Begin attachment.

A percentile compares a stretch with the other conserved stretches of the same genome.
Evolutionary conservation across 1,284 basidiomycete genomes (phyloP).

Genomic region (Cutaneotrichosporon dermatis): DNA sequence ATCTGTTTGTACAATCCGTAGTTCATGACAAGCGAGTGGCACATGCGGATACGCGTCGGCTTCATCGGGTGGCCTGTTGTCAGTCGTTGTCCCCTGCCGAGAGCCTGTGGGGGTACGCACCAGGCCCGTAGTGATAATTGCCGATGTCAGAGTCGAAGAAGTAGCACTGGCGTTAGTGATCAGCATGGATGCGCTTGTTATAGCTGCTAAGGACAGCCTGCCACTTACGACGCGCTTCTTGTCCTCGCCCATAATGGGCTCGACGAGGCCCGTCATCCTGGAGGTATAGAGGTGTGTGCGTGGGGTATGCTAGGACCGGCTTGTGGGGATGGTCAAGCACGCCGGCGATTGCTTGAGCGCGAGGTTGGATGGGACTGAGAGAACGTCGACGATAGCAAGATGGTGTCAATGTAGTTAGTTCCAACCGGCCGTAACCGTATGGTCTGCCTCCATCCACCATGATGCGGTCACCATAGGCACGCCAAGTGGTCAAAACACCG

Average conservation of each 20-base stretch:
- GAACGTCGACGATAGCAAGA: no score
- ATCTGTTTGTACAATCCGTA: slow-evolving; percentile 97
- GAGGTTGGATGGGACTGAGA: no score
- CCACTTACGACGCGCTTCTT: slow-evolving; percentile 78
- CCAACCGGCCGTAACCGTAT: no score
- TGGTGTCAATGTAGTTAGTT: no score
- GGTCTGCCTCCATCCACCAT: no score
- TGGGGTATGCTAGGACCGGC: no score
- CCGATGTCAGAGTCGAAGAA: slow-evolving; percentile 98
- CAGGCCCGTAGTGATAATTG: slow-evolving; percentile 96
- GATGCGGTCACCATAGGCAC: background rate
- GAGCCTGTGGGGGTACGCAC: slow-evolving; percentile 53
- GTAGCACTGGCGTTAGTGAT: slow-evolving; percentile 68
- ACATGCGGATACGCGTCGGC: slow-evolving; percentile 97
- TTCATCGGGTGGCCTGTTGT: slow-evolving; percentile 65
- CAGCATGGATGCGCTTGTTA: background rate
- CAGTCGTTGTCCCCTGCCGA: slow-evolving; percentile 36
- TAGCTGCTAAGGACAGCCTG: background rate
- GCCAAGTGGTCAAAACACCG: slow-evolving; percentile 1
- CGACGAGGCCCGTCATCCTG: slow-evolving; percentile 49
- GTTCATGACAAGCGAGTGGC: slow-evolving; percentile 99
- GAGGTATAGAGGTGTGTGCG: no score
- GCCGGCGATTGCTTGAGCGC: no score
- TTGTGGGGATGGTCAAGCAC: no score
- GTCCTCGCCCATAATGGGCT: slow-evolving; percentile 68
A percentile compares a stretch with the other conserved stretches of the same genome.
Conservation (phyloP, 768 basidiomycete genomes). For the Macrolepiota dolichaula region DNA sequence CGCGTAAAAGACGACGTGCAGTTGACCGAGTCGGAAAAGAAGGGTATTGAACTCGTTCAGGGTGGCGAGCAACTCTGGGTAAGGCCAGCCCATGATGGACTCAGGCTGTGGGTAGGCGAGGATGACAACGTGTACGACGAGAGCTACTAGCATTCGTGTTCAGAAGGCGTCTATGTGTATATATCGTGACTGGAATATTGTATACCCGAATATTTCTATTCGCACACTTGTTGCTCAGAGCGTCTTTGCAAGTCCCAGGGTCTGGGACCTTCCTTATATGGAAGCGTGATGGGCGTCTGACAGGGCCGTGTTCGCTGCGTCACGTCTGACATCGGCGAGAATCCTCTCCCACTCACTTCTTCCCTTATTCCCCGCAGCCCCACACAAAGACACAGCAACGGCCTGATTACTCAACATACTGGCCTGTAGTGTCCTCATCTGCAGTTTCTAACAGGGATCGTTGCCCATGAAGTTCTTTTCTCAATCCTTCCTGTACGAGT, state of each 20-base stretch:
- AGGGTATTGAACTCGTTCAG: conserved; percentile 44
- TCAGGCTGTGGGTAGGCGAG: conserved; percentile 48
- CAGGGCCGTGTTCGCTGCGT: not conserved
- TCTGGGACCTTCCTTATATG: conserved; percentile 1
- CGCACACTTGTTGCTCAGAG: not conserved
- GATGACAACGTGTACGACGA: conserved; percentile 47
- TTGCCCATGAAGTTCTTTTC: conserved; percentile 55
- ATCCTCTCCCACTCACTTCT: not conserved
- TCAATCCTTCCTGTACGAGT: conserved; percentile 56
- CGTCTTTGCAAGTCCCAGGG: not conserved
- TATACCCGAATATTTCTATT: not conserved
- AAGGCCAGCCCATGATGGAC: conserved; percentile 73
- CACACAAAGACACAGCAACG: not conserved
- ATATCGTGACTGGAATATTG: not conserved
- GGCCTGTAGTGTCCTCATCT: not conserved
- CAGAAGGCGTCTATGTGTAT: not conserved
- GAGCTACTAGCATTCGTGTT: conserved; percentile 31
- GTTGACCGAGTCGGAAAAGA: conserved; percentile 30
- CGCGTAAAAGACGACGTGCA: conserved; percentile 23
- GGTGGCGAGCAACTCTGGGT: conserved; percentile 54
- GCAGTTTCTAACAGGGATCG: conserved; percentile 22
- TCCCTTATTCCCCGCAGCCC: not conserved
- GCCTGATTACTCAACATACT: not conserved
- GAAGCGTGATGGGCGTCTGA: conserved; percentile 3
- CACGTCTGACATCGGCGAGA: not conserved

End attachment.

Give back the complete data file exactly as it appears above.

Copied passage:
A percentile compares a stretch with the other conserved stretches of the same genome.
Evolutionary conservation across 1,284 basidiomycete genomes (phyloP).

Genomic region (Cutaneotrichosporon dermatis): DNA sequence ATCTGTTTGTACAATCCGTAGTTCATGACAAGCGAGTGGCACATGCGGATACGCGTCGGCTTCATCGGGTGGCCTGTTGTCAGTCGTTGTCCCCTGCCGAGAGCCTGTGGGGGTACGCACCAGGCCCGTAGTGATAATTGCCGATGTCAGAGTCGAAGAAGTAGCACTGGCGTTAGTGATCAGCATGGATGCGCTTGTTATAGCTGCTAAGGACAGCCTGCCACTTACGACGCGCTTCTTGTCCTCGCCCATAATGGGCTCGACGAGGCCCGTCATCCTGGAGGTATAGAGGTGTGTGCGTGGGGTATGCTAGGACCGGCTTGTGGGGATGGTCAAGCACGCCGGCGATTGCTTGAGCGCGAGGTTGGATGGGACTGAGAGAACGTCGACGATAGCAAGATGGTGTCAATGTAGTTAGTTCCAACCGGCCGTAACCGTATGGTCTGCCTCCATCCACCATGATGCGGTCACCATAGGCACGCCAAGTGGTCAAAACACCG

Average conservation of each 20-base stretch:
- GAACGTCGACGATAGCAAGA: no score
- ATCTGTTTGTACAATCCGTA: slow-evolving; percentile 97
- GAGGTTGGATGGGACTGAGA: no score
- CCACTTACGACGCGCTTCTT: slow-evolving; percentile 78
- CCAACCGGCCGTAACCGTAT: no score
- TGGTGTCAATGTAGTTAGTT: no score
- GGTCTGCCTCCATCCACCAT: no score
- TGGGGTATGCTAGGACCGGC: no score
- CCGATGTCAGAGTCGAAGAA: slow-evolving; percentile 98
- CAGGCCCGTAGTGATAATTG: slow-evolving; percentile 96
- GATGCGGTCACCATAGGCAC: background rate
- GAGCCTGTGGGGGTACGCAC: slow-evolving; percentile 53
- GTAGCACTGGCGTTAGTGAT: slow-evolving; percentile 68
- ACATGCGGATACGCGTCGGC: slow-evolving; percentile 97
- TTCATCGGGTGGCCTGTTGT: slow-evolving; percentile 65
- CAGCATGGATGCGCTTGTTA: background rate
- CAGTCGTTGTCCCCTGCCGA: slow-evolving; percentile 36
- TAGCTGCTAAGGACAGCCTG: background rate
- GCCAAGTGGTCAAAACACCG: slow-evolving; percentile 1
- CGACGAGGCCCGTCATCCTG: slow-evolving; percentile 49
- GTTCATGACAAGCGAGTGGC: slow-evolving; percentile 99
- GAGGTATAGAGGTGTGTGCG: no score
- GCCGGCGATTGCTTGAGCGC: no score
- TTGTGGGGATGGTCAAGCAC: no score
- GTCCTCGCCCATAATGGGCT: slow-evolving; percentile 68
A percentile compares a stretch with the other conserved stretches of the same genome.
Conservation (phyloP, 768 basidiomycete genomes). For the Macrolepiota dolichaula region DNA sequence CGCGTAAAAGACGACGTGCAGTTGACCGAGTCGGAAAAGAAGGGTATTGAACTCGTTCAGGGTGGCGAGCAACTCTGGGTAAGGCCAGCCCATGATGGACTCAGGCTGTGGGTAGGCGAGGATGACAACGTGTACGACGAGAGCTACTAGCATTCGTGTTCAGAAGGCGTCTATGTGTATATATCGTGACTGGAATATTGTATACCCGAATATTTCTATTCGCACACTTGTTGCTCAGAGCGTCTTTGCAAGTCCCAGGGTCTGGGACCTTCCTTATATGGAAGCGTGATGGGCGTCTGACAGGGCCGTGTTCGCTGCGTCACGTCTGACATCGGCGAGAATCCTCTCCCACTCACTTCTTCCCTTATTCCCCGCAGCCCCACACAAAGACACAGCAACGGCCTGATTACTCAACATACTGGCCTGTAGTGTCCTCATCTGCAGTTTCTAACAGGGATCGTTGCCCATGAAGTTCTTTTCTCAATCCTTCCTGTACGAGT, state of each 20-base stretch:
- AGGGTATTGAACTCGTTCAG: conserved; percentile 44
- TCAGGCTGTGGGTAGGCGAG: conserved; percentile 48
- CAGGGCCGTGTTCGCTGCGT: not conserved
- TCTGGGACCTTCCTTATATG: conserved; percentile 1
- CGCACACTTGTTGCTCAGAG: not conserved
- GATGACAACGTGTACGACGA: conserved; percentile 47
- TTGCCCATGAAGTTCTTTTC: conserved; percentile 55
- ATCCTCTCCCACTCACTTCT: not conserved
- TCAATCCTTCCTGTACGAGT: conserved; percentile 56
- CGTCTTTGCAAGTCCCAGGG: not conserved
- TATACCCGAATATTTCTATT: not conserved
- AAGGCCAGCCCATGATGGAC: conserved; percentile 73
- CACACAAAGACACAGCAACG: not conserved
- ATATCGTGACTGGAATATTG: not conserved
- GGCCTGTAGTGTCCTCATCT: not conserved
- CAGAAGGCGTCTATGTGTAT: not conserved
- GAGCTACTAGCATTCGTGTT: conserved; percentile 31
- GTTGACCGAGTCGGAAAAGA: conserved; percentile 30
- CGCGTAAAAGACGACGTGCA: conserved; percentile 23
- GGTGGCGAGCAACTCTGGGT: conserved; percentile 54
- GCAGTTTCTAACAGGGATCG: conserved; percentile 22
- TCCCTTATTCCCCGCAGCCC: not conserved
- GCCTGATTACTCAACATACT: not conserved
- GAAGCGTGATGGGCGTCTGA: conserved; percentile 3
- CACGTCTGACATCGGCGAGA: not conserved